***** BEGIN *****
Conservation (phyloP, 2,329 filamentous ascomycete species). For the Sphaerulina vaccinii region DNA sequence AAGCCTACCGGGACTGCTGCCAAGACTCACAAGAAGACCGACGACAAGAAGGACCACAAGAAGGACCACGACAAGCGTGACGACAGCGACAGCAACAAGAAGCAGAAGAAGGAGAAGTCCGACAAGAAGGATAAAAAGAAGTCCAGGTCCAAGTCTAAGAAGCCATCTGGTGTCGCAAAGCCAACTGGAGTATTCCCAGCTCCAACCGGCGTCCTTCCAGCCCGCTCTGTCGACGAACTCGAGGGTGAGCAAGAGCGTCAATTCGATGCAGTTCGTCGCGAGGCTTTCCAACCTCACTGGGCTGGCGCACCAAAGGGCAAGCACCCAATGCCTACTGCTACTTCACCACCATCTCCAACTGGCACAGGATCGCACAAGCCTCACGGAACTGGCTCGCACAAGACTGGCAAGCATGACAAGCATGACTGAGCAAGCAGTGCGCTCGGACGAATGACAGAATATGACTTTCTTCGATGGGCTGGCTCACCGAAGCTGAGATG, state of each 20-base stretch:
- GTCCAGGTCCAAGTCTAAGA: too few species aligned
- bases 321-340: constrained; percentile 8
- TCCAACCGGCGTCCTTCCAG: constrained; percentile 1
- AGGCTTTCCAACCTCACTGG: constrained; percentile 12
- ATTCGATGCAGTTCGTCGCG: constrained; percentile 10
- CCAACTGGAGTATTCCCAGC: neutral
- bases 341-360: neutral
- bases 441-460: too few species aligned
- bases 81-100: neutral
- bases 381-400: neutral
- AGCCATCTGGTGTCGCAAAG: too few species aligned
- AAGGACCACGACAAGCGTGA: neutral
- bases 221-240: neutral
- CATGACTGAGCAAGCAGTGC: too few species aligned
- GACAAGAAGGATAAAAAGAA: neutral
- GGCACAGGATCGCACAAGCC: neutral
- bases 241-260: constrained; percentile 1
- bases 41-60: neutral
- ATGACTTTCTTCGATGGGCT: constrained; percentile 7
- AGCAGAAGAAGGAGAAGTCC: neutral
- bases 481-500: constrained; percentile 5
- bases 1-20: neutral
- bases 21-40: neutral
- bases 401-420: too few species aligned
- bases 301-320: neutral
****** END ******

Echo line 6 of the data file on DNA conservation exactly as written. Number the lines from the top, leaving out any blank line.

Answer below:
- ATTCGATGCAGTTCGTCGCG: constrained; percentile 10